The national and provincial treasuries have received a feasibility study on the extension of the Gautrain rail network.
The massive five-phase project would put Gauteng on track towards full membership of the world’s fast-train league.
“The feasibility study report supports the principle of an extension of the Gautrain rail system and outlines the preferred routes that should be developed,” Gauteng roads and transport MEC Ismail Vadi announced yesterday.
The study proposes a direct rail line link between Lanseria Airport and OR Tambo International Airport.
Another would link Soweto and Mamelodi, east of Pretoria.
The project would create 211 000 jobs during construction and see R19 billion spent on procurement from black-owned enterprises. The Lanseria route would extend beyond OR Tambo, which is the current terminal station, with Midfield as a terminal.
There would also be a direct line from OR Tambo to Boksburg with a station at the East Rand Mall.
There would be stations on the Jabulani to Mamelodi corridor in Roodeport, Little Falls, Fourways, Sunninghill, Olievenhoutsbosch Irene, Tshwane East and Hazeldene.
It crosses the existing Pretoria line at Samrand. While the Jabulani line partly responded to West Rand residents’ longstanding complaints of being neglected in the modern public transport system, there is no immediate plan for a future fast-train line between Johannesburg city centre and the far West Rand up to Randfontein and Carletonville.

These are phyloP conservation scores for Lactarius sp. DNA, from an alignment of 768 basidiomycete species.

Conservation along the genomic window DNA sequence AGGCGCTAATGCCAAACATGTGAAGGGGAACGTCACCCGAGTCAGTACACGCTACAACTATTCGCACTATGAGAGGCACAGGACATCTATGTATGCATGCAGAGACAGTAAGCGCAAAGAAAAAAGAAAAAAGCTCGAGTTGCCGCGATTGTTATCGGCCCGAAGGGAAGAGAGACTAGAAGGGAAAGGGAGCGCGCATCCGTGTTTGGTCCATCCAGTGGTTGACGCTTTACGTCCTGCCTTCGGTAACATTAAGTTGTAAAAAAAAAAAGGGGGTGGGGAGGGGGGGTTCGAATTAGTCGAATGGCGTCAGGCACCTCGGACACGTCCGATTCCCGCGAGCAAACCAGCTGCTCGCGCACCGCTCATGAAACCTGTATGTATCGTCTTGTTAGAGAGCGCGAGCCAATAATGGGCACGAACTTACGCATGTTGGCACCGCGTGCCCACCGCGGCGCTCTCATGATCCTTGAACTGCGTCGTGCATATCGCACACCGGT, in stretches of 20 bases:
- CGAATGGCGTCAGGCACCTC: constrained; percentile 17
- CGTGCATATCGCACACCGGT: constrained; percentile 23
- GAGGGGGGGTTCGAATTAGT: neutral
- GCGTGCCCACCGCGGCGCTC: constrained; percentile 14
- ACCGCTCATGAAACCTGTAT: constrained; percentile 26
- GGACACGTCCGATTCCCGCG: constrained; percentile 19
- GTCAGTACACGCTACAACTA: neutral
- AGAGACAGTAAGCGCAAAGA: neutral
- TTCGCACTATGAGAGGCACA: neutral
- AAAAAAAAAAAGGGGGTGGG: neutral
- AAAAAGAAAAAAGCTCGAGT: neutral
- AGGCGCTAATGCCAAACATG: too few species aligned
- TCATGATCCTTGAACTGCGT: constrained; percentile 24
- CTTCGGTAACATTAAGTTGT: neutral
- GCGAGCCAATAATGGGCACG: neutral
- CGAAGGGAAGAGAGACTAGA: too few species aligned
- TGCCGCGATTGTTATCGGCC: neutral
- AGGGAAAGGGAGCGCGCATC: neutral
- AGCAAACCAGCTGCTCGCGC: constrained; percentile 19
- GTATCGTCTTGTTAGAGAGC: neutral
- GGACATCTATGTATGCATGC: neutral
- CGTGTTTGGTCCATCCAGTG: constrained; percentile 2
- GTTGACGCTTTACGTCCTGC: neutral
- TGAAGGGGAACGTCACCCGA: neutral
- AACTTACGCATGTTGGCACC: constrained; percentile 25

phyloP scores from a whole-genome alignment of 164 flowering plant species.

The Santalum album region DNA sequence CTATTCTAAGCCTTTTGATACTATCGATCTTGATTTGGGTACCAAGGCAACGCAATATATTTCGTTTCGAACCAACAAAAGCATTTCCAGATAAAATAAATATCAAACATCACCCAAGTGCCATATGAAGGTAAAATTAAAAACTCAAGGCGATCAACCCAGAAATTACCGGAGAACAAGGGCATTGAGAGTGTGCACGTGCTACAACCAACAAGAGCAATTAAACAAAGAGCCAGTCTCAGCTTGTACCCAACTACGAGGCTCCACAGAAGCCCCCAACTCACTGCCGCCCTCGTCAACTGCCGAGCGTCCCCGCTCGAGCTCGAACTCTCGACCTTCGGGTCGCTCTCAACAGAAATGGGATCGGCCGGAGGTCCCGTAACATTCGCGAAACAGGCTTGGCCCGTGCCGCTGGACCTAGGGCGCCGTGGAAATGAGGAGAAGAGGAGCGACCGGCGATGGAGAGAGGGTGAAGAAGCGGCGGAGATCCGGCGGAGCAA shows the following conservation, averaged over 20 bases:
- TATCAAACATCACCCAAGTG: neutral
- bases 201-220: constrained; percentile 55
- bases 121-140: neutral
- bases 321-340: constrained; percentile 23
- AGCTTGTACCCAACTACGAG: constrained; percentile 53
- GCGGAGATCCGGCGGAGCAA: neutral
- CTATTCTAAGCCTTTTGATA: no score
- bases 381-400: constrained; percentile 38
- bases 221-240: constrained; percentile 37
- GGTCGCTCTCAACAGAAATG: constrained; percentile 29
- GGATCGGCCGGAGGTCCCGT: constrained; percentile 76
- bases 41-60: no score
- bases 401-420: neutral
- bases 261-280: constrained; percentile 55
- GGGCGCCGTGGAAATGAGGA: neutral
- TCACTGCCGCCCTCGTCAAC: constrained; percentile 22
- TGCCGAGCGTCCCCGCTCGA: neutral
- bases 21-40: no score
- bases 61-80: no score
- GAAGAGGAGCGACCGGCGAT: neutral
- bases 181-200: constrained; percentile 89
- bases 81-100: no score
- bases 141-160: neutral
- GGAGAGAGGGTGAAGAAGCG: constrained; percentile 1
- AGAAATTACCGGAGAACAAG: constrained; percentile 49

The MEC said the feasibility study considered transport needs for Gauteng from 2025 to 2037.
The network extension would provide significant economic and transport-related benefits to the province and the country. The study indicated that Gauteng traffic congestion would worsen by 2037, by which time cars would be forced to travel at 15km/h due to the doubling of car numbers. Tourism was also taken into consideration, hence the need for the linkage of OR Tambo to Lanseria via the Cradle of Humankind.
Vadi said the funding of the project would be facilitated by the national department of transport. Both local and international private funders would be accessed while innovation and world best practice opportunities would be part of the design, construction, operation and maintenance of the project.
“This is our dream of a world rail system to eventually connect our people throughout Gauteng,” Vadi said.
Gautrain Management Agency chief executive Jack van der Merwe said the cost of the project was yet to be determined but the feasibility study report had been submitted to government.
“We have done a feasibility study and the cost for the entire project would be determined after we finish the design,” Van der Merwe said.
With increasing numbers of passengers and peak-hour demand for the Gautrain, 12 new train sets were required. He said three companies – Bombardia, ERRC E-Loco Supply and Egoli Rail Consortium – have been selected to build 48 additional carriages.